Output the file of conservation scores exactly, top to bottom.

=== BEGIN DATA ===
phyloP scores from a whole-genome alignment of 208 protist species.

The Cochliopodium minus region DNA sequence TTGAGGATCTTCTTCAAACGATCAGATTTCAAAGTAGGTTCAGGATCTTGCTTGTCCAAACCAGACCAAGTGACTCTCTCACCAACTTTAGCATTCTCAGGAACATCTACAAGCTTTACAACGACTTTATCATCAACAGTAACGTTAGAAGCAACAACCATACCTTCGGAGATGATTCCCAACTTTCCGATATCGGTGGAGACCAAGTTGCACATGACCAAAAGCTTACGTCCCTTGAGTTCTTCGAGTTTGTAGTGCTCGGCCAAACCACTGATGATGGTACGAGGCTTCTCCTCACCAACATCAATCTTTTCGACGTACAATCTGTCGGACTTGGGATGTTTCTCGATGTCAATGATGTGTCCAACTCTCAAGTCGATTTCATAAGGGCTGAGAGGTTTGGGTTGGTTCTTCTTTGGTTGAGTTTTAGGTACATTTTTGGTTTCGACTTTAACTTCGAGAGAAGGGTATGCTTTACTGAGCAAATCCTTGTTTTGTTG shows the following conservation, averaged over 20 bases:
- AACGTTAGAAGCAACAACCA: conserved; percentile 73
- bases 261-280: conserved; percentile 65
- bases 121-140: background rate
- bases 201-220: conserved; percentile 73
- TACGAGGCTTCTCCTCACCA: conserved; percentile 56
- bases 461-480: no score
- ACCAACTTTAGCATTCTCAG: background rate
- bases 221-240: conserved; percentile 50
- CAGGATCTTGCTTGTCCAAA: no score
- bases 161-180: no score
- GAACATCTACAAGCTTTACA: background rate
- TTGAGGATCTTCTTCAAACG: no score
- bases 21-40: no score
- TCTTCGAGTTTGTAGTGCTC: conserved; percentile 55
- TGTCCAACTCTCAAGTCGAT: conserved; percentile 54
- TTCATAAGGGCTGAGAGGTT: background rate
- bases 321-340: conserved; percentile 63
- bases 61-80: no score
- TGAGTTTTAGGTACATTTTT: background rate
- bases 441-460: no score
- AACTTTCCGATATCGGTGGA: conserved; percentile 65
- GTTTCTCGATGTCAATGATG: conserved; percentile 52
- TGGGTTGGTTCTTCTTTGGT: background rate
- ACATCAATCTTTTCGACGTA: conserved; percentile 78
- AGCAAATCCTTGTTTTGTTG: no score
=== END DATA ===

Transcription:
phyloP scores from a whole-genome alignment of 208 protist species.

The Cochliopodium minus region DNA sequence TTGAGGATCTTCTTCAAACGATCAGATTTCAAAGTAGGTTCAGGATCTTGCTTGTCCAAACCAGACCAAGTGACTCTCTCACCAACTTTAGCATTCTCAGGAACATCTACAAGCTTTACAACGACTTTATCATCAACAGTAACGTTAGAAGCAACAACCATACCTTCGGAGATGATTCCCAACTTTCCGATATCGGTGGAGACCAAGTTGCACATGACCAAAAGCTTACGTCCCTTGAGTTCTTCGAGTTTGTAGTGCTCGGCCAAACCACTGATGATGGTACGAGGCTTCTCCTCACCAACATCAATCTTTTCGACGTACAATCTGTCGGACTTGGGATGTTTCTCGATGTCAATGATGTGTCCAACTCTCAAGTCGATTTCATAAGGGCTGAGAGGTTTGGGTTGGTTCTTCTTTGGTTGAGTTTTAGGTACATTTTTGGTTTCGACTTTAACTTCGAGAGAAGGGTATGCTTTACTGAGCAAATCCTTGTTTTGTTG shows the following conservation, averaged over 20 bases:
- AACGTTAGAAGCAACAACCA: conserved; percentile 73
- bases 261-280: conserved; percentile 65
- bases 121-140: background rate
- bases 201-220: conserved; percentile 73
- TACGAGGCTTCTCCTCACCA: conserved; percentile 56
- bases 461-480: no score
- ACCAACTTTAGCATTCTCAG: background rate
- bases 221-240: conserved; percentile 50
- CAGGATCTTGCTTGTCCAAA: no score
- bases 161-180: no score
- GAACATCTACAAGCTTTACA: background rate
- TTGAGGATCTTCTTCAAACG: no score
- bases 21-40: no score
- TCTTCGAGTTTGTAGTGCTC: conserved; percentile 55
- TGTCCAACTCTCAAGTCGAT: conserved; percentile 54
- TTCATAAGGGCTGAGAGGTT: background rate
- bases 321-340: conserved; percentile 63
- bases 61-80: no score
- TGAGTTTTAGGTACATTTTT: background rate
- bases 441-460: no score
- AACTTTCCGATATCGGTGGA: conserved; percentile 65
- GTTTCTCGATGTCAATGATG: conserved; percentile 52
- TGGGTTGGTTCTTCTTTGGT: background rate
- ACATCAATCTTTTCGACGTA: conserved; percentile 78
- AGCAAATCCTTGTTTTGTTG: no score